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Water Bottle Ban:
“According to Housing, Dining, and Hospitality (HDH), there were approximately 319,900 bottles of water sold at the University of California, San Diego between August of 2009 and August of 2010. An insignificant fraction of these water bottles end up being recycled, leaving many of them contributing to a great portion of the campus’ waste.
The A.S. Office of the President and the Student Sustainability Collective and its allies have jointly launched the Ban the Bottle Campaign to help combat this unsustainable habit by eliminating the sale of disposable water bottles on campus. It is imperative that UC San Diego take an innovative step toward achieving a sustainable campus by banning the sale of disposable water bottles on campus and educating and empowering students to adopt sustainable alternatives. Implementing the Ban the Bottle Campaign will fortify UC San Diego’s leadership in the water sustainability movement.
We call on The University of California, San Diego to ban the sale of disposable plastic water bottles by vendors and dining services on campus. Housing, Dining, and Hospitality sells hundreds of thousands of water bottles that contribute greatly to the campus’s waste generation. As one of the leading educational systems in the country, in large part due to its avowed commitment to the field of sustainability, it is vital to remain at the forefront of progressive steps to reduce polluting practices.”
“In 1989, UC San Diego adopted a policy to eliminate the use of Styrofoam and other polystyrene plastic products on campus. (http://adminrecords.ucsd.edu/ppm/docs/520-4.html) The Sustainability Assessment Report for UC San Diego recognizes the university for its outstanding education in sustainability issues and avowed commitment to sustainability goals (including being a zero waste campus by the year 2020 as stated in the UCSD Climate Action Plan); however, many on-campus vendors still use large amounts of polystyrene plastic, which represents a substantial proportion of solid waste generated by our campus and is composed of chemicals that are proven to be harmful to humans and the environment.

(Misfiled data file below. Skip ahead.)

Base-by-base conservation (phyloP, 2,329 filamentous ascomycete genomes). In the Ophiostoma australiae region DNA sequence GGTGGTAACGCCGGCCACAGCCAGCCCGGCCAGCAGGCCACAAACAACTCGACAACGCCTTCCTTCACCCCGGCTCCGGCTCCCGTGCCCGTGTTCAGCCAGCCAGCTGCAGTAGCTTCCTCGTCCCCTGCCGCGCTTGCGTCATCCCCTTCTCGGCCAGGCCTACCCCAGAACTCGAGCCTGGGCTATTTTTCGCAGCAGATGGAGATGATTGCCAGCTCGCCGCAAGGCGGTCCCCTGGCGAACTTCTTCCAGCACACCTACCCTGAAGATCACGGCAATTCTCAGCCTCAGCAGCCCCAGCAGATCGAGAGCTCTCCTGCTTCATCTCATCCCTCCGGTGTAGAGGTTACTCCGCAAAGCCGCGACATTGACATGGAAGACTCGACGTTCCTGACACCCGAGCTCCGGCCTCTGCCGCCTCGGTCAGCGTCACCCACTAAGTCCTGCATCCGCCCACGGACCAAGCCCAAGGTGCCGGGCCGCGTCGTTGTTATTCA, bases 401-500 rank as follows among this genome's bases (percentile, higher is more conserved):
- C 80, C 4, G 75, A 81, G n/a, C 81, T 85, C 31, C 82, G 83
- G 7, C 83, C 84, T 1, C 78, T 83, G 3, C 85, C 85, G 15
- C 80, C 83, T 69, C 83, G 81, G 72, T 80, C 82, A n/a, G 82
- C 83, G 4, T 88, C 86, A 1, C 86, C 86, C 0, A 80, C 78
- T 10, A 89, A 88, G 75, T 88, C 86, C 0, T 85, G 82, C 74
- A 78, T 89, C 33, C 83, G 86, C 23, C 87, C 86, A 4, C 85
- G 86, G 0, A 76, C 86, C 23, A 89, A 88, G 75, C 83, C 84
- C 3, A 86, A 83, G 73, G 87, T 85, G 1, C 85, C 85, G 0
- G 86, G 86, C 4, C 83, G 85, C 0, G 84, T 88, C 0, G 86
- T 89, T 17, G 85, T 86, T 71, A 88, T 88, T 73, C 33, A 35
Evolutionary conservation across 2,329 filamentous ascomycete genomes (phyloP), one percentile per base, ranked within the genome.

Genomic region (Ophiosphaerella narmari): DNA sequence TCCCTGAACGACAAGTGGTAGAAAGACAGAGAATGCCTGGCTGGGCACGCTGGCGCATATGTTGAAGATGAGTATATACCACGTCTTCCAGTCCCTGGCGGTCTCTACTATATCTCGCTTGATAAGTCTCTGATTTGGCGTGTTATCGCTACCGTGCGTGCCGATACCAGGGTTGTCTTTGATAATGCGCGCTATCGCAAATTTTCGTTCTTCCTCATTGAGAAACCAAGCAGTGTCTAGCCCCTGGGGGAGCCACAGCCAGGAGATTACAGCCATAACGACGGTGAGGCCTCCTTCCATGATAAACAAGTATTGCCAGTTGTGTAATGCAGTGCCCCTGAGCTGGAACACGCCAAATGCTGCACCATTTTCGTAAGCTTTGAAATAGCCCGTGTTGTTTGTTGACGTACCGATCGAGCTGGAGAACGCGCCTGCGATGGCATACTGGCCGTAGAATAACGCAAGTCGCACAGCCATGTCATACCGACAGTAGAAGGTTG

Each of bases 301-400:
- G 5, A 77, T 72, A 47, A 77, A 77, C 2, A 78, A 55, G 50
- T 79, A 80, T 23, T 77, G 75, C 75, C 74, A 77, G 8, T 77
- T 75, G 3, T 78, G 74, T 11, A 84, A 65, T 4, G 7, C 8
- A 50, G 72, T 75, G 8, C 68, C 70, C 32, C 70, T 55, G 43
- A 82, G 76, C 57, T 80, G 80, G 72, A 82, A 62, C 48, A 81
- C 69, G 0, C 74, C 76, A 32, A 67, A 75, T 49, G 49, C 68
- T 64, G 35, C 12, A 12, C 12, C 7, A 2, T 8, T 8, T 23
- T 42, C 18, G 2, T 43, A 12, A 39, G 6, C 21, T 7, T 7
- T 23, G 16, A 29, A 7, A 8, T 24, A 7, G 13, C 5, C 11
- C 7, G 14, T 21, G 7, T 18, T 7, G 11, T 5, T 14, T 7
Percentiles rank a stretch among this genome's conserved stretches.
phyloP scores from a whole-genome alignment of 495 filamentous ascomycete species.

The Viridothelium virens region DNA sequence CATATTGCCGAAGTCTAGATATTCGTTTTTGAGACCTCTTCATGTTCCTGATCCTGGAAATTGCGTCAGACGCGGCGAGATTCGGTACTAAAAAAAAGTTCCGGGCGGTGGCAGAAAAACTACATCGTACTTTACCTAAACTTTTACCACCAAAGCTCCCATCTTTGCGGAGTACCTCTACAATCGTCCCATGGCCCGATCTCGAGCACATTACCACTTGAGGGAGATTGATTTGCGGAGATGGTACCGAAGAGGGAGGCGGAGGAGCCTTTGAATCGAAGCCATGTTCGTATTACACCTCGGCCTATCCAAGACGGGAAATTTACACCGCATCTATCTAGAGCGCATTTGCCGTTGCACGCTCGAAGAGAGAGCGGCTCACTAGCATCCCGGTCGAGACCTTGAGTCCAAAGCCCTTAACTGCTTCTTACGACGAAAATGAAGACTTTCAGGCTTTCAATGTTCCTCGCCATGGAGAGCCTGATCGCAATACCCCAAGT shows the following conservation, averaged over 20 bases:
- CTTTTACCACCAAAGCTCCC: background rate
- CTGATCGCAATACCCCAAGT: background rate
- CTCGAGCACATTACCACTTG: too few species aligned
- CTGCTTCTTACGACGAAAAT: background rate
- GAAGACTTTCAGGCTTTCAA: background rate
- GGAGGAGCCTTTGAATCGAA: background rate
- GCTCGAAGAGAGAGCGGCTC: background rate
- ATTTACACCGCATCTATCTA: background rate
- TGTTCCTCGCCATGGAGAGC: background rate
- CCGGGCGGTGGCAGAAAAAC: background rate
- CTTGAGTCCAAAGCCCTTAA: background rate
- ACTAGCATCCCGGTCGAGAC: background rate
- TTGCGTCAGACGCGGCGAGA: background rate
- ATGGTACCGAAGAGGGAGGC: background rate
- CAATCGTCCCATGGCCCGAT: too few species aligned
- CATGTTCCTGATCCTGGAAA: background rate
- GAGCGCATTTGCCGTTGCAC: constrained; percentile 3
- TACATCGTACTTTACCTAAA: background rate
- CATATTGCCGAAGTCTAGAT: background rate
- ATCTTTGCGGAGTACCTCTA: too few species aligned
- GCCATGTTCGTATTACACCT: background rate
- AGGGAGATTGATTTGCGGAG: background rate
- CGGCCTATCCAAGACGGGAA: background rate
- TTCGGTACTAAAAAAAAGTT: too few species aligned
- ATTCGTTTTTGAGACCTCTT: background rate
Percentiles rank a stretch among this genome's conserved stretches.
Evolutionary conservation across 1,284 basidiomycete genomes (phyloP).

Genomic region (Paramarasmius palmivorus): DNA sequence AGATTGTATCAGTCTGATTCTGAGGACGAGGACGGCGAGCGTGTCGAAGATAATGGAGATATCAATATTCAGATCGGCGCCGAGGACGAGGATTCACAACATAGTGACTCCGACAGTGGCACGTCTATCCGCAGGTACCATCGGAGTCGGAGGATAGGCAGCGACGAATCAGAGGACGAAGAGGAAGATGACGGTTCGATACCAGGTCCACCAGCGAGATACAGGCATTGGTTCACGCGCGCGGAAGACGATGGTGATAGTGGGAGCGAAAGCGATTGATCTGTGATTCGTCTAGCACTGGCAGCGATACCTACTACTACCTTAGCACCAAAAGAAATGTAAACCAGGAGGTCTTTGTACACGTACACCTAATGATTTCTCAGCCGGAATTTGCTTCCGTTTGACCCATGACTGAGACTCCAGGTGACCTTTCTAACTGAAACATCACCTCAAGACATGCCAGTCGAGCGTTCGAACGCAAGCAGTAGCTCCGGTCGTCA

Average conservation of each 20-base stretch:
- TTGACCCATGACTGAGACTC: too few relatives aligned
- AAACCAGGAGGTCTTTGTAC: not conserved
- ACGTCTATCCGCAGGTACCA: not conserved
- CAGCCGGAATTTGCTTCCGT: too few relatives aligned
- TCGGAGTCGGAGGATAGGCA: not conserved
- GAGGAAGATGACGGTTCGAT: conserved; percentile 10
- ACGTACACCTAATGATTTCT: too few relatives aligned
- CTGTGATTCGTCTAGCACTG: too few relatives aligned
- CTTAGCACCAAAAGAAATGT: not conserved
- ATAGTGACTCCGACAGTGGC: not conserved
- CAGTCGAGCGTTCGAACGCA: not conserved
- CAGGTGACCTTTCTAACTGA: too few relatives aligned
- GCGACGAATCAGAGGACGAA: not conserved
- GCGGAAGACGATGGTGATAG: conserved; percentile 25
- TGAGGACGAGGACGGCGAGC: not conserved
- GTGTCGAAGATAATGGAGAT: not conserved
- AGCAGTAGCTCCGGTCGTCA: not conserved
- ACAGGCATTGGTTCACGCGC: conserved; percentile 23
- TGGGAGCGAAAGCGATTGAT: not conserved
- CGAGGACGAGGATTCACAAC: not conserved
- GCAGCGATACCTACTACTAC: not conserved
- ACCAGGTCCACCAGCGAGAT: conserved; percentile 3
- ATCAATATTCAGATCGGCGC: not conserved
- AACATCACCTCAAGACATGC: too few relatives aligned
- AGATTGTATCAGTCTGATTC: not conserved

Harmful consequences of Styrofoam: The United States produces an average of 1,369 tons of Styrofoam waste everyday, which takes up 25-30% of the United States’ landfills by volume Discarded Styrofoam will not biodegradable for hundreds of years and is resistant to photolysis Many municipal recycling programs do not recycle Styrofoam because it is virtually weightless which makes it worthless as scrap Because it is lightweight, Styrofoam is frequently picked up by wind and enters our water ways; it is a major component of plastic debris in the ocean, where it becomes toxic to marine life Stryfoam products are made with petroleum (crude oil), a non-sustainable and heavily polluting resource Styrene, a component of Styrofoam and a neurotoxin, has detrimental short-term effects such as eye, nose, and throat irritation, and long-term effects such as decreased fertility and lung cancer; long-term exposure to benzene, another component of Styrofoam and a classified carcinogen, can cause bone marrow damage and leukemia.
Vendors that use Styrofoam: -Panda Express -Tapioca Express -Santorini -Bombay Coast -Shogun -Hi Thai -Tacone
We, the undersigned, understand that this is a critical moment to move forward toward sustainable progress and support rethinking the cycle of disposable waste on our campus in order to reduce our environmental impact. We urge University Centers vendors to abide by the Styrofoam elimination policy established in Section 520-4 of the UCSD Policy Manual and switch to readily available sustainable alternatives such as compostable materials. Furthermore, we pledge to refuse to purchase products from vendors that continue to provide polystyrene containers. We firmly believe that our university deserves environmental and social responsibility in the practices of our vendors that reflect our community’s commitment to sustainability. –Associated Students (as.ucsd.edu) and Student Sustainability Collective (studentsustainability.ucsd.edu)”